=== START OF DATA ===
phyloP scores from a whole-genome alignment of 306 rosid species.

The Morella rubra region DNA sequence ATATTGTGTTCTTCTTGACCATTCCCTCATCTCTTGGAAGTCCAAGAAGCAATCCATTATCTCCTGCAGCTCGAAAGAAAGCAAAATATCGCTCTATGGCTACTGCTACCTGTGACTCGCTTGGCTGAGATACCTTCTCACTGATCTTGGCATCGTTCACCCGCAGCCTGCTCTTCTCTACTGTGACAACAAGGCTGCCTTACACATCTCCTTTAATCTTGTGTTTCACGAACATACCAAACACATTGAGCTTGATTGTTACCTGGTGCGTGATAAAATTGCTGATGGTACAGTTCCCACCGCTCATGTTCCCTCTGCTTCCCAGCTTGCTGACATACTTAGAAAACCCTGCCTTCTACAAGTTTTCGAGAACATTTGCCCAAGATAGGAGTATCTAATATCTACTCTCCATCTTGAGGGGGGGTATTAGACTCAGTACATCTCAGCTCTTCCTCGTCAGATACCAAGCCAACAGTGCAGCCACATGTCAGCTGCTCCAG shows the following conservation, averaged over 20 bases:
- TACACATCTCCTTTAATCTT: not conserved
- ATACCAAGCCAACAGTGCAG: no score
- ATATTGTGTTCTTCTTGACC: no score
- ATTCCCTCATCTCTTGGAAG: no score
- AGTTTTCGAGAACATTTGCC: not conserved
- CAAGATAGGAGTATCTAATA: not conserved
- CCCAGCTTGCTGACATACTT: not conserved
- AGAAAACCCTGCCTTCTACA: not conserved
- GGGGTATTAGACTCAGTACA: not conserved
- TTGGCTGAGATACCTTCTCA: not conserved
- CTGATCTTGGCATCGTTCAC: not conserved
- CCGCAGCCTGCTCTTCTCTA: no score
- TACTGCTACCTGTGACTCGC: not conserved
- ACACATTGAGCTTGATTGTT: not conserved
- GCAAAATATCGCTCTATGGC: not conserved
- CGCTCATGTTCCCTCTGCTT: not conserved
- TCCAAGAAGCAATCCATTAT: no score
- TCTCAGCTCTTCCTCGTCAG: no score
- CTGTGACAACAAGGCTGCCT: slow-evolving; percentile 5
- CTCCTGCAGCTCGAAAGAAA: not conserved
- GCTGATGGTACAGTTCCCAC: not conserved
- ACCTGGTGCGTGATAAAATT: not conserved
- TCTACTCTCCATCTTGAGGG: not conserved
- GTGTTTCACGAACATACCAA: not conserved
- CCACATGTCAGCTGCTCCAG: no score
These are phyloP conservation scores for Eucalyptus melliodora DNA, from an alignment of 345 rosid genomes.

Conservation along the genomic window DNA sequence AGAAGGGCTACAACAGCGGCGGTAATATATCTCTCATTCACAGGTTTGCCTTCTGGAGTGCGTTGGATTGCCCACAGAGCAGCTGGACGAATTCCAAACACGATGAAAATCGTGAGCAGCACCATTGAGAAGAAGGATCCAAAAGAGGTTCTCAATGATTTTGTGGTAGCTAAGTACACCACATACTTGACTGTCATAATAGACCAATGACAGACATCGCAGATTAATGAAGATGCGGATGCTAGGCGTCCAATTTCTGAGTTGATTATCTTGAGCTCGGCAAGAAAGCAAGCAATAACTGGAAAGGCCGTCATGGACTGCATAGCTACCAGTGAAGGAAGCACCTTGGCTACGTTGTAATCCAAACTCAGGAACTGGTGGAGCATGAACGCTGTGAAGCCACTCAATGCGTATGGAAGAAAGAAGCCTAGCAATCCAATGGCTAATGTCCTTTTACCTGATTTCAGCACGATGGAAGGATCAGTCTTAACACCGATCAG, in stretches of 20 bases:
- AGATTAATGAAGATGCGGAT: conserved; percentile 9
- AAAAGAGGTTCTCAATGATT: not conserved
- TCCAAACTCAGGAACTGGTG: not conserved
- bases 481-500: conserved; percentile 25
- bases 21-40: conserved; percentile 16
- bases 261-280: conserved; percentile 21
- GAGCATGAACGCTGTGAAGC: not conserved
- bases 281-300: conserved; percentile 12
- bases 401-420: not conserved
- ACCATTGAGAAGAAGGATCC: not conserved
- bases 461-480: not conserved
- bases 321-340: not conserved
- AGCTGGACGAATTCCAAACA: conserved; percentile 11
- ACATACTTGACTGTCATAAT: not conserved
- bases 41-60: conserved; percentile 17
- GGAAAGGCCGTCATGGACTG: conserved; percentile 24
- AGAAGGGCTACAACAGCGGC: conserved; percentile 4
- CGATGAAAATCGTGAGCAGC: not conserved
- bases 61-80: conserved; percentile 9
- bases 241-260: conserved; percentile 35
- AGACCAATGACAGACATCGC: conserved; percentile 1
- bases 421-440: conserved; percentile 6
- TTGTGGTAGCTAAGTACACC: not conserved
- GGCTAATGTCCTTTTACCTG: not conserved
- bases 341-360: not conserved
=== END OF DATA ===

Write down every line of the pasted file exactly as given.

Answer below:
phyloP scores from a whole-genome alignment of 306 rosid species.

The Morella rubra region DNA sequence ATATTGTGTTCTTCTTGACCATTCCCTCATCTCTTGGAAGTCCAAGAAGCAATCCATTATCTCCTGCAGCTCGAAAGAAAGCAAAATATCGCTCTATGGCTACTGCTACCTGTGACTCGCTTGGCTGAGATACCTTCTCACTGATCTTGGCATCGTTCACCCGCAGCCTGCTCTTCTCTACTGTGACAACAAGGCTGCCTTACACATCTCCTTTAATCTTGTGTTTCACGAACATACCAAACACATTGAGCTTGATTGTTACCTGGTGCGTGATAAAATTGCTGATGGTACAGTTCCCACCGCTCATGTTCCCTCTGCTTCCCAGCTTGCTGACATACTTAGAAAACCCTGCCTTCTACAAGTTTTCGAGAACATTTGCCCAAGATAGGAGTATCTAATATCTACTCTCCATCTTGAGGGGGGGTATTAGACTCAGTACATCTCAGCTCTTCCTCGTCAGATACCAAGCCAACAGTGCAGCCACATGTCAGCTGCTCCAG shows the following conservation, averaged over 20 bases:
- TACACATCTCCTTTAATCTT: not conserved
- ATACCAAGCCAACAGTGCAG: no score
- ATATTGTGTTCTTCTTGACC: no score
- ATTCCCTCATCTCTTGGAAG: no score
- AGTTTTCGAGAACATTTGCC: not conserved
- CAAGATAGGAGTATCTAATA: not conserved
- CCCAGCTTGCTGACATACTT: not conserved
- AGAAAACCCTGCCTTCTACA: not conserved
- GGGGTATTAGACTCAGTACA: not conserved
- TTGGCTGAGATACCTTCTCA: not conserved
- CTGATCTTGGCATCGTTCAC: not conserved
- CCGCAGCCTGCTCTTCTCTA: no score
- TACTGCTACCTGTGACTCGC: not conserved
- ACACATTGAGCTTGATTGTT: not conserved
- GCAAAATATCGCTCTATGGC: not conserved
- CGCTCATGTTCCCTCTGCTT: not conserved
- TCCAAGAAGCAATCCATTAT: no score
- TCTCAGCTCTTCCTCGTCAG: no score
- CTGTGACAACAAGGCTGCCT: slow-evolving; percentile 5
- CTCCTGCAGCTCGAAAGAAA: not conserved
- GCTGATGGTACAGTTCCCAC: not conserved
- ACCTGGTGCGTGATAAAATT: not conserved
- TCTACTCTCCATCTTGAGGG: not conserved
- GTGTTTCACGAACATACCAA: not conserved
- CCACATGTCAGCTGCTCCAG: no score
These are phyloP conservation scores for Eucalyptus melliodora DNA, from an alignment of 345 rosid genomes.

Conservation along the genomic window DNA sequence AGAAGGGCTACAACAGCGGCGGTAATATATCTCTCATTCACAGGTTTGCCTTCTGGAGTGCGTTGGATTGCCCACAGAGCAGCTGGACGAATTCCAAACACGATGAAAATCGTGAGCAGCACCATTGAGAAGAAGGATCCAAAAGAGGTTCTCAATGATTTTGTGGTAGCTAAGTACACCACATACTTGACTGTCATAATAGACCAATGACAGACATCGCAGATTAATGAAGATGCGGATGCTAGGCGTCCAATTTCTGAGTTGATTATCTTGAGCTCGGCAAGAAAGCAAGCAATAACTGGAAAGGCCGTCATGGACTGCATAGCTACCAGTGAAGGAAGCACCTTGGCTACGTTGTAATCCAAACTCAGGAACTGGTGGAGCATGAACGCTGTGAAGCCACTCAATGCGTATGGAAGAAAGAAGCCTAGCAATCCAATGGCTAATGTCCTTTTACCTGATTTCAGCACGATGGAAGGATCAGTCTTAACACCGATCAG, in stretches of 20 bases:
- AGATTAATGAAGATGCGGAT: conserved; percentile 9
- AAAAGAGGTTCTCAATGATT: not conserved
- TCCAAACTCAGGAACTGGTG: not conserved
- bases 481-500: conserved; percentile 25
- bases 21-40: conserved; percentile 16
- bases 261-280: conserved; percentile 21
- GAGCATGAACGCTGTGAAGC: not conserved
- bases 281-300: conserved; percentile 12
- bases 401-420: not conserved
- ACCATTGAGAAGAAGGATCC: not conserved
- bases 461-480: not conserved
- bases 321-340: not conserved
- AGCTGGACGAATTCCAAACA: conserved; percentile 11
- ACATACTTGACTGTCATAAT: not conserved
- bases 41-60: conserved; percentile 17
- GGAAAGGCCGTCATGGACTG: conserved; percentile 24
- AGAAGGGCTACAACAGCGGC: conserved; percentile 4
- CGATGAAAATCGTGAGCAGC: not conserved
- bases 61-80: conserved; percentile 9
- bases 241-260: conserved; percentile 35
- AGACCAATGACAGACATCGC: conserved; percentile 1
- bases 421-440: conserved; percentile 6
- TTGTGGTAGCTAAGTACACC: not conserved
- GGCTAATGTCCTTTTACCTG: not conserved
- bases 341-360: not conserved